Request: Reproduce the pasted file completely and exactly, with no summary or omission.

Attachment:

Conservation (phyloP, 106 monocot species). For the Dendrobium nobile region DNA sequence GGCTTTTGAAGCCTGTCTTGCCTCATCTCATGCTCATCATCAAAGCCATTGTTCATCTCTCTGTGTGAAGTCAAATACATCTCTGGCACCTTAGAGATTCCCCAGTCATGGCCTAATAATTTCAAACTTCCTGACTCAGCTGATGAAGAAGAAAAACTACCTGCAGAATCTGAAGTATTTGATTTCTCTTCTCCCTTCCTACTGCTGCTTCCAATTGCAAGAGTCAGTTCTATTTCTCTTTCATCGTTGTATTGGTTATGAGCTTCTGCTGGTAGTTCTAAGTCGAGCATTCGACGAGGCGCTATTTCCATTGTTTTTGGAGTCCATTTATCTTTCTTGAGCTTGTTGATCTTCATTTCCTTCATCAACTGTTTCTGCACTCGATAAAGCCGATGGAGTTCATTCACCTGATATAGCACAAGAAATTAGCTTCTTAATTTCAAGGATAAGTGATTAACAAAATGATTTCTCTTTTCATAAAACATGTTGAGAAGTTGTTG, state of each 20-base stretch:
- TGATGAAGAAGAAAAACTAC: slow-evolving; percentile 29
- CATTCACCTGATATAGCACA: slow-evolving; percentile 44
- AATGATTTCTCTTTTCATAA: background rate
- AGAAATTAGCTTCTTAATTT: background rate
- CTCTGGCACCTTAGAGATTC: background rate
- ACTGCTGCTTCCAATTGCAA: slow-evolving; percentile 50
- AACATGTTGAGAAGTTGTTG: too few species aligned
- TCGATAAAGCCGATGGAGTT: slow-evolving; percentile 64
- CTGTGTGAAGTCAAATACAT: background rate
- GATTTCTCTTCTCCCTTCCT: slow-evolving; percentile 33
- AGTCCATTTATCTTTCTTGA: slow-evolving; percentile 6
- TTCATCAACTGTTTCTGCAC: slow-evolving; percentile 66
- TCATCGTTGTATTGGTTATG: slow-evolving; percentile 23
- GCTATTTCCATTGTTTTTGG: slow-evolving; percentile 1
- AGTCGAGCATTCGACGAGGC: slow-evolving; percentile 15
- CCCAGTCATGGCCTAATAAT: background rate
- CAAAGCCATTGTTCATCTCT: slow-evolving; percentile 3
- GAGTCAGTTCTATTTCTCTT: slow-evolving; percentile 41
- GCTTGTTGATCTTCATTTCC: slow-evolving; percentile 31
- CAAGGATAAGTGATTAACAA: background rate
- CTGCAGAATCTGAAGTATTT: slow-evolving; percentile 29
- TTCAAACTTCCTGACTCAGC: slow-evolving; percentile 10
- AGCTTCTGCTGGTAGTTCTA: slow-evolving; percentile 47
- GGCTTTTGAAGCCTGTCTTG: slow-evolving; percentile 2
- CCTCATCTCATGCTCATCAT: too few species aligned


Conservation (phyloP, 106 monocot species). For the Dendrobium nobile region DNA sequence GGCTTTTGAAGCCTGTCTTGCCTCATCTCATGCTCATCATCAAAGCCATTGTTCATCTCTCTGTGTGAAGTCAAATACATCTCTGGCACCTTAGAGATTCCCCAGTCATGGCCTAATAATTTCAAACTTCCTGACTCAGCTGATGAAGAAGAAAAACTACCTGCAGAATCTGAAGTATTTGATTTCTCTTCTCCCTTCCTACTGCTGCTTCCAATTGCAAGAGTCAGTTCTATTTCTCTTTCATCGTTGTATTGGTTATGAGCTTCTGCTGGTAGTTCTAAGTCGAGCATTCGACGAGGCGCTATTTCCATTGTTTTTGGAGTCCATTTATCTTTCTTGAGCTTGTTGATCTTCATTTCCTTCATCAACTGTTTCTGCACTCGATAAAGCCGATGGAGTTCATTCACCTGATATAGCACAAGAAATTAGCTTCTTAATTTCAAGGATAAGTGATTAACAAAATGATTTCTCTTTTCATAAAACATGTTGAGAAGTTGTTG, state of each 20-base stretch:
- TGATGAAGAAGAAAAACTAC: slow-evolving; percentile 29
- CATTCACCTGATATAGCACA: slow-evolving; percentile 44
- AATGATTTCTCTTTTCATAA: background rate
- AGAAATTAGCTTCTTAATTT: background rate
- CTCTGGCACCTTAGAGATTC: background rate
- ACTGCTGCTTCCAATTGCAA: slow-evolving; percentile 50
- AACATGTTGAGAAGTTGTTG: too few species aligned
- TCGATAAAGCCGATGGAGTT: slow-evolving; percentile 64
- CTGTGTGAAGTCAAATACAT: background rate
- GATTTCTCTTCTCCCTTCCT: slow-evolving; percentile 33
- AGTCCATTTATCTTTCTTGA: slow-evolving; percentile 6
- TTCATCAACTGTTTCTGCAC: slow-evolving; percentile 66
- TCATCGTTGTATTGGTTATG: slow-evolving; percentile 23
- GCTATTTCCATTGTTTTTGG: slow-evolving; percentile 1
- AGTCGAGCATTCGACGAGGC: slow-evolving; percentile 15
- CCCAGTCATGGCCTAATAAT: background rate
- CAAAGCCATTGTTCATCTCT: slow-evolving; percentile 3
- GAGTCAGTTCTATTTCTCTT: slow-evolving; percentile 41
- GCTTGTTGATCTTCATTTCC: slow-evolving; percentile 31
- CAAGGATAAGTGATTAACAA: background rate
- CTGCAGAATCTGAAGTATTT: slow-evolving; percentile 29
- TTCAAACTTCCTGACTCAGC: slow-evolving; percentile 10
- AGCTTCTGCTGGTAGTTCTA: slow-evolving; percentile 47
- GGCTTTTGAAGCCTGTCTTG: slow-evolving; percentile 2
- CCTCATCTCATGCTCATCAT: too few species aligned